6Department of Hematology, Hospital Universitario de Salamanca-IBSAL, Salamanca, Spain
7Hospital Universitario de Basurto, Bilbao, Spain
8Hospital Universitario Central de Asturias, Oviedo, Spain
9Hospital Universitario Marqués De Valdecilla, Santander, Spain
10Hospital Universitario De Alava, Vitoria, Spain
11Hospital Universitario Puerta del Mar, Cadiz, Spain
12Hospital Universitario de Navarra, Pamplona, Spain
13Hospital Clínico Universitario Lozano Blesa, Zaragoza, Spain
14Hospital Universitario Virgen del Rocío, Sevilla, Spain
15Hospital Universitari i Politecnic la Fe, Valencia, Spain
16Centro de Investigacion Biomedica en Red de Cancer (CIBERONC), Madrid, Spain

Introduction: Despite recent advances in AML treatment, patients continue to relapse and become chemotherapy resistant, leading to poor long-term overall survival. The identification of this measurable residual disease (MRD), defined as the post-therapy presence of leukemic cells, currently stands as one of the most well-established risk factors. The abnormal phenotypic and molecular characteristics of AML cells offer an opportunity for disease monitoring using techniques like multiparameter flow cytometry (MFC) and qPCR, which are currently considered the gold standard for MRD detection. However, these techniques have limitations. The aim of this study was to validate a different approach using single-cell DNA sequencing (scDNAseq) technology to detect MRD in patients achieving complete response (CR) and to characterize the genomic landscape of MRD clones and the potential identification of clonal evolution.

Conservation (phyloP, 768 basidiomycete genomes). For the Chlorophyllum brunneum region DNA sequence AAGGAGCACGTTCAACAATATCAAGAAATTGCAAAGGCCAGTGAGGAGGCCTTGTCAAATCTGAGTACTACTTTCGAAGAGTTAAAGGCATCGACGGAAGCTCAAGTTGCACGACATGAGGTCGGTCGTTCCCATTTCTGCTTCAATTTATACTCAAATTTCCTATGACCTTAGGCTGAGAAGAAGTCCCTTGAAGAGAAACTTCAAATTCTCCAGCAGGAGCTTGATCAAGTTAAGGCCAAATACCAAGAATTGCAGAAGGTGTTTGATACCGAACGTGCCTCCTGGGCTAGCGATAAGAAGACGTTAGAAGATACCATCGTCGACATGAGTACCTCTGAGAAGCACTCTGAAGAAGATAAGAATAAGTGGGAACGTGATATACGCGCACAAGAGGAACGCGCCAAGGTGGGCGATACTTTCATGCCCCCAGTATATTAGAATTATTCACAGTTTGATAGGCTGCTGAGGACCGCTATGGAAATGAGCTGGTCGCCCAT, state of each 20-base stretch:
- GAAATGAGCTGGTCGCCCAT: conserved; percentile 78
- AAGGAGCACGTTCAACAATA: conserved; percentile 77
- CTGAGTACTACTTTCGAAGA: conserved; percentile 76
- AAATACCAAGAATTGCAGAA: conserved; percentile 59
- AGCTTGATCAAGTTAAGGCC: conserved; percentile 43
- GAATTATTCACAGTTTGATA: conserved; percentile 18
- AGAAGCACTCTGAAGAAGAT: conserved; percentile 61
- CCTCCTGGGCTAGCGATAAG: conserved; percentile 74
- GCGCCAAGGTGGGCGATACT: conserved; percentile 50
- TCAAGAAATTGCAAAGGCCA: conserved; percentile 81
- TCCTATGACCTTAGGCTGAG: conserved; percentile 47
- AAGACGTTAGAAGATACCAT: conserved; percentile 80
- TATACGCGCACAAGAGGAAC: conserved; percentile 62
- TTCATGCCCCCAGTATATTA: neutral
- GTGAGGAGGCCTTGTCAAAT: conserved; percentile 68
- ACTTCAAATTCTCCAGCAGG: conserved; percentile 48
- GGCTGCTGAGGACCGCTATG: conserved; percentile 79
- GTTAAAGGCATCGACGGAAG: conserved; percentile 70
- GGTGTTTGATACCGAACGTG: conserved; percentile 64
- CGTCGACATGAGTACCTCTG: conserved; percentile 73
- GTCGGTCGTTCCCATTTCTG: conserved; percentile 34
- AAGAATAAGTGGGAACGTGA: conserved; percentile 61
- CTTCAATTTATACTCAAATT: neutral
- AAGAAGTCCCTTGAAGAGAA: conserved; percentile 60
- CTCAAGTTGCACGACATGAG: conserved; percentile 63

Methods: We selected 24 cryopreserved bone marrow samples from 15 AML patients who participated in the QUIWI-PETHEMA clinical trial (NCT04107727) and achieved CR after induction and consolidation (n=20). 4 diagnosis samples were analyzed to determine genomic differences between the MRD clone and the initial leukemic population. All patients had bulk targeted NGS data available at diagnosis. Selection of CD34+ and/or CD117+ cells was performed using magnetic beads for enrichment of blasts and Mission Bio multiome single cell DNA+protein was performed using an AML-related 469 amplicon panel and 19 surface antibody mix. Multiplex of 3 independent samples was performed in each library preparation. Analysis was done according to manufacturer’s instructions. MRD was also analyzed using MFC (n=14) EuroFlow panel with a limit of detection of 0.1% aberrant cells. RNA qRT-PCR was used in cases with NPM1 mutations (n=6). Quantification of MRD by scDNAseq was calculated according to the enrichment performance obtained from the manufacturer and the percentage of mutant cells.